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    Quote Originally Posted by vondur
    What are some good rims that are not as narrow as the 819, yet in the same weight range? I have been running some Mavic 321 and 521 wheels, but they are a bit heavy.
    I had good luck with the WTB Laser Disc Trail - 27mm width, 500g, sturdy sidewall and they didn't ding looking @ a rock.

  10. #10
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    I typically ride Big Bens on my Soma Juice. They're fantastic tires, but I don't trust them in the sand. I'd like to try the Tahoe Flume trail in a couple weeks, which means I should consider investing in a proper offroad tire.

    My Dyads have a 24mm outer width/19mm inner width. My frame and fork are rated for up to 63mm each. It looks like the Nobby Nics have the traction-in-sand that my tires lack without sacrificing puncture resistance or climbability.

    What concerns should I have running a 60mm tire on a 24/19mm rim? Are there any other tires I should be considering for this ride?

    Thanks!

  11. #11
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    First, congratulations for reviving a 5 year old thread. You don't see it very often but it always makes me smile. I'm not being sarcastic. You will need more pressure than you would with of modern wider rim with the big NN. I used to run some 2.3's on narrow rims and wasn't killed or injured badly but they don't support the tires as well. If you are going to use bigger tires think about wider rims in you future. Run enough pressure so you don't pinch flat and you will be fine.
    I got some bad ideas in my head.

  12. #12
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    Considering the rims I have, would the 57mm Nobbies be a better choice than 60mm?

    My tires are awesome on pavement and hardpack. I'm considering getting another set that I can use in sand/dirt/etc. Is there another tire I should consider?

  13. #13
    Anytime. Anywhere.
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    I would want at least a 2.3 on the front, maybe narrower on the rear. 60mm is 2.35 on the Schwalbe site. I have 2.35 Panaracer Rampage on my old narrow rimmed single-speed and they work okay. Depends on the trail and how much traction you need. Lots of good tires these days.
    I got some bad ideas in my head.

  14. #14
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    I had DT Swiss TK540 rims on my 29er before, they are 19 mm wide on the inside (just like 719 from Mavic). It felt too narrow with 2.35" Nobby Nics, very squirmish. Switching to Crest rims (21 mm inner width) was a vast improvement.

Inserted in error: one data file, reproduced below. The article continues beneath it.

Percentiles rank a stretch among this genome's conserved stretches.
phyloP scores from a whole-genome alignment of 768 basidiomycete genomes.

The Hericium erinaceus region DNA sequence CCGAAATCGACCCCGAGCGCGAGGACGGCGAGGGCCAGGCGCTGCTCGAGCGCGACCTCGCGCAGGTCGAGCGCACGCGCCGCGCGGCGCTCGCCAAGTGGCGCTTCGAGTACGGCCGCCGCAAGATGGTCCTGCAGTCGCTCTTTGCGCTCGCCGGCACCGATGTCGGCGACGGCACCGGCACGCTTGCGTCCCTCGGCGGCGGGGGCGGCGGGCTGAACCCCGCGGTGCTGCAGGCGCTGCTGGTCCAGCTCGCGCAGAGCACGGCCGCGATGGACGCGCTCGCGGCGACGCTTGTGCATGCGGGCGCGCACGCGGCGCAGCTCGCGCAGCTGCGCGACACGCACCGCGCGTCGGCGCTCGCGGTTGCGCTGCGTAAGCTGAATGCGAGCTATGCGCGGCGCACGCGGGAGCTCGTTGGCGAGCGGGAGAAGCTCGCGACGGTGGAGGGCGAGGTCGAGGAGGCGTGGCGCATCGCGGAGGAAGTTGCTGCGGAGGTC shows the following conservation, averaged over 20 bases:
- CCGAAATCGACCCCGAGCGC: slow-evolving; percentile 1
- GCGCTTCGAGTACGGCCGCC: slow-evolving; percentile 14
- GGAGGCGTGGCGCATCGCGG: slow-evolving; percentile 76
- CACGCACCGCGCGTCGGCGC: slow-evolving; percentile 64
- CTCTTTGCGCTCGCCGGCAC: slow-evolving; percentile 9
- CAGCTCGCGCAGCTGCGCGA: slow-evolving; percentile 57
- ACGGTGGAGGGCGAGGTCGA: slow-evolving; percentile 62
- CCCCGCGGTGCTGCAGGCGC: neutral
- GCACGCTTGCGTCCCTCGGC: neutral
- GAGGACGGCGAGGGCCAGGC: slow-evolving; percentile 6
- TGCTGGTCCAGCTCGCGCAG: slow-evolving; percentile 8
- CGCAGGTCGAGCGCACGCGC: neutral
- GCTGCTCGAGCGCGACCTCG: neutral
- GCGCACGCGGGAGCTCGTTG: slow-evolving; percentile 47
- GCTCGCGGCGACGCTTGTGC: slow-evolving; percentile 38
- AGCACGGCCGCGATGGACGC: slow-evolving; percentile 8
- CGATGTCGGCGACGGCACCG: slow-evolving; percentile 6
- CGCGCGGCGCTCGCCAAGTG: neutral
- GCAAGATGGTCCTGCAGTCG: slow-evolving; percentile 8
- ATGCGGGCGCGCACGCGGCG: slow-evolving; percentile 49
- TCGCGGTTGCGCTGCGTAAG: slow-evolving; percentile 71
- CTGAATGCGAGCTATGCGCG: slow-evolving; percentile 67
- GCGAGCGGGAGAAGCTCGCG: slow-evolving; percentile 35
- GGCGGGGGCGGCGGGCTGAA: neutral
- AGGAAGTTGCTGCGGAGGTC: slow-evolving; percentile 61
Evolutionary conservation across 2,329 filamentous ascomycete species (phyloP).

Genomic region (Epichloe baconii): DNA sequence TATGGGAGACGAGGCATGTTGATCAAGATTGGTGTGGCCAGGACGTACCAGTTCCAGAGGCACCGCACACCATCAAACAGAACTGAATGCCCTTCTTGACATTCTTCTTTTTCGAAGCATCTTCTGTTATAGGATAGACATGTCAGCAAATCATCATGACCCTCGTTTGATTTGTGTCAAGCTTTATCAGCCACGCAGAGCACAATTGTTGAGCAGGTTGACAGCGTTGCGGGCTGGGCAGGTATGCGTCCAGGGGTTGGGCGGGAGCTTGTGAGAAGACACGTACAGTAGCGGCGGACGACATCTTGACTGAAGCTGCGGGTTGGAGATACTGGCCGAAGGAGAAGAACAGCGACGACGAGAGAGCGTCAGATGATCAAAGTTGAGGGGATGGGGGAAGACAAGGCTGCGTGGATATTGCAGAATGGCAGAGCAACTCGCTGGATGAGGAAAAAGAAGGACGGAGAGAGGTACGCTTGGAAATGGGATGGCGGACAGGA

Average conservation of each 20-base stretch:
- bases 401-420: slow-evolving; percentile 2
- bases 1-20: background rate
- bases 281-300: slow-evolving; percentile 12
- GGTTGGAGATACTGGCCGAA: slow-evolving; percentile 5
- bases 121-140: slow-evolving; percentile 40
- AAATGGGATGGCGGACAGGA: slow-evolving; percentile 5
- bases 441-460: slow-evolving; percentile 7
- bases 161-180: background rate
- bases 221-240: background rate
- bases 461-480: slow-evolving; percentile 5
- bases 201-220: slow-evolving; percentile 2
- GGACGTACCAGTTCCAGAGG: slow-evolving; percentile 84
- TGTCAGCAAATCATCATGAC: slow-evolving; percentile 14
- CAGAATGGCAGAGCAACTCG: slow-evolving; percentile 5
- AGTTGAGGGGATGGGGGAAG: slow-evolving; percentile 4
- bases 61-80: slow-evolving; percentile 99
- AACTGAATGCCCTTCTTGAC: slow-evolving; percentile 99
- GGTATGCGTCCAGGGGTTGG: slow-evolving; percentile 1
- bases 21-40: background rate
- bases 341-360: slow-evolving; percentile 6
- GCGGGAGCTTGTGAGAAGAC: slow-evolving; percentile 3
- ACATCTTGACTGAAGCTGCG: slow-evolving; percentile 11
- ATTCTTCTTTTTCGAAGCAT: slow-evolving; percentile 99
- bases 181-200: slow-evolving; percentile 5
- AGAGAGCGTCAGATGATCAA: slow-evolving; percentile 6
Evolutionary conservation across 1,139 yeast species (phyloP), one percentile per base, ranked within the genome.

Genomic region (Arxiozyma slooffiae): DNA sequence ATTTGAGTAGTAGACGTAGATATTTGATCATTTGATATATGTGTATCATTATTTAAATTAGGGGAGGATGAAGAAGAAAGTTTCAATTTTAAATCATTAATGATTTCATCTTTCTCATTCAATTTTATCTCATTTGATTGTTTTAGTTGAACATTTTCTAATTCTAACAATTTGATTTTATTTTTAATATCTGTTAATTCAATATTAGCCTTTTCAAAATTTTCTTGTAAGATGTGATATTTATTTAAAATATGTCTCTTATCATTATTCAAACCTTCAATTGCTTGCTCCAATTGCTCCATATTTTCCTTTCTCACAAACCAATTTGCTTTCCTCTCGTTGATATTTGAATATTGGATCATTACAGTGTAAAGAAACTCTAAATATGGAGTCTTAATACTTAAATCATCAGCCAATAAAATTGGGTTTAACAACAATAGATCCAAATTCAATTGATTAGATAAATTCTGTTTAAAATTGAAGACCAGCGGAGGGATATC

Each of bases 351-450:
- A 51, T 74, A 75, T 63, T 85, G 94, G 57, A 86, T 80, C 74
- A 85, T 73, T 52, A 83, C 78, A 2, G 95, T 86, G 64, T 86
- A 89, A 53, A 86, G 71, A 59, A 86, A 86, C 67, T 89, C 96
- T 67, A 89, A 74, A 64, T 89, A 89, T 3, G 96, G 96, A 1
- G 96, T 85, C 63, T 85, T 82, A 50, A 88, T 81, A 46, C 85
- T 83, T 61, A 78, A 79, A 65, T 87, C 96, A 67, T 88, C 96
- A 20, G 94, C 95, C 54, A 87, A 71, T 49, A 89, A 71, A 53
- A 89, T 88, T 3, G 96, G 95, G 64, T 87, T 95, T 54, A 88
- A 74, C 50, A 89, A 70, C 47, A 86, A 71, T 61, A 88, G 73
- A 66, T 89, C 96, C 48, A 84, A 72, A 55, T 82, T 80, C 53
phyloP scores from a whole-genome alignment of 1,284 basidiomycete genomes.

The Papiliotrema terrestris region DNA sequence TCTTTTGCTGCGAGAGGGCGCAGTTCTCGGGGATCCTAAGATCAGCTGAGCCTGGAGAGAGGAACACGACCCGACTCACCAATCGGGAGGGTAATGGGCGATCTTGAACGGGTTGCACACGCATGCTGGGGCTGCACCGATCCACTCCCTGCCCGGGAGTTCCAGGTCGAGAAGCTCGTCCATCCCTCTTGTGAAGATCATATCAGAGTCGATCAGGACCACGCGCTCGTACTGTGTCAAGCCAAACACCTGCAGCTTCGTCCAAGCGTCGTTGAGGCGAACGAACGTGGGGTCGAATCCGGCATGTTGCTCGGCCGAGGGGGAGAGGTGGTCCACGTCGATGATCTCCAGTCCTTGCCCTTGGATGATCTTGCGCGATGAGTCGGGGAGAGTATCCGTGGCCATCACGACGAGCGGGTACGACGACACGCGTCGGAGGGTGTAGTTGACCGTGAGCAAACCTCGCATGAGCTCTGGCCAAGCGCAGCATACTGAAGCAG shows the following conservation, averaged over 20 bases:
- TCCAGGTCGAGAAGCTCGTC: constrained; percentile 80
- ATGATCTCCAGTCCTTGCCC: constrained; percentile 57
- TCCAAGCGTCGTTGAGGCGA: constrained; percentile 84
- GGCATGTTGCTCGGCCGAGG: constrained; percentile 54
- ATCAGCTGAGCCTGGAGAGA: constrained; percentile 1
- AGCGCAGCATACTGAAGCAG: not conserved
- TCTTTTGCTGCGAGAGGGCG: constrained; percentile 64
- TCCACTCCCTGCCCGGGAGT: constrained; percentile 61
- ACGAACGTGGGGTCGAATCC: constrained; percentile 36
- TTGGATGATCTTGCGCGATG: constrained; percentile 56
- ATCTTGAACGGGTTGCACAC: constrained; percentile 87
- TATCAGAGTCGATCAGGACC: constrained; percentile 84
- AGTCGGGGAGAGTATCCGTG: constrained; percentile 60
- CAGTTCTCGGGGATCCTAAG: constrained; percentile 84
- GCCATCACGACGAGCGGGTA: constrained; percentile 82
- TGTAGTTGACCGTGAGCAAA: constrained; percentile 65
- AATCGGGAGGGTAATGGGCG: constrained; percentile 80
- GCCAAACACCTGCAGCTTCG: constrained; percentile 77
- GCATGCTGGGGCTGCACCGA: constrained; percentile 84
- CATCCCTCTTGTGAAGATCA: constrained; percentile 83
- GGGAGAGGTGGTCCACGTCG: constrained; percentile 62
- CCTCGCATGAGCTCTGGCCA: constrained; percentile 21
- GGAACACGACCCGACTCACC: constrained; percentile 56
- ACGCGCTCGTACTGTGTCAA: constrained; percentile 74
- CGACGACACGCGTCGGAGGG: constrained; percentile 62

If you have to increase pressure outside of your preferred range to keep the tires from folding under, it's obvious that your tires are too wide (or the rims too narrow) no matter what some other rider or manufacturer says.

    For me just the 2 mm increase in rim inner width from 19 to 21 mm was significant.

  15. #15
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    My bike is internally geared, so switching rims is very unlikely to happen.

    You mention that 21mm rims felt significantly safer than 19mm. Do you think I'd get the same effect by riding 57mm tires instead of 60mm? Is 57mm still too big for my rims?

    Thanks guys. =)

  16. #16
    MCMXCV
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    Zombie thread! I am going to buy a set of Easton Arc rims and have my LBS build them up for me. I am stuck on which width to get. I am 210lbs all geared up, ride a 29er and consider myself an aggressive trail rider. Also, I use Ground Control Grid 2.3s front and rear and will continue to do so.

    I know the Arc 30 is far too wide, but I don't know which of the other 2 widths (24 or 27) would be best for me and my specs listed above?

    Easton Arc 24 / 27 / 30 Rim Specs:

    MSRP: $99.99
    Internal Rim Widths: 24mm, 27mm, 30mm
    External Rim Widths: 28mm, 31mm, 34mm
    Weight: 455g list, 463g actual (24mm), 515g list (27mm), 535g list (30mm)
    Depth: 20mm
    Tire: Tubeless Ready Clincher
    Drilling: 32 hole
    Finish: Black anodized

  17. #17
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    I don't think 30 internal is too wide at all especially for fun trail riding. Great sidewall support, lower pressure capability, not much of a weight penalty


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  18. #18
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    27 or 30 internal. From the reading I have done the advantages of wider start to fall off beyond 30mm.


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  19. #19
    MCMXCV
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    Any risk of the 27 making the 2.3 too wide? Right now I have about 3/8" of clearance from outside knob to frame.

  20. #20
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    Does anyone know who makes the widest aluminum rims? I wanna go WIDE!

  21. #21
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    Quote Originally Posted by etacata View Post
    Does anyone know who makes the widest aluminum rims? I wanna go WIDE!
    There is some good info in the 27.5+/29+ forum on various tire/wheel combos for wider tires. Mainly 2.8 and up, but there is talk of how the 2.5 Breakouts fit, and lots of talk about what rims people are using. I myself am trying to decide on what direction to go with a hardtail build...27.5 or 29, and if 29, possibly going mid-fat with 27.5 rims and 2.8" tires, or maybe the 2.5". Nice to have options.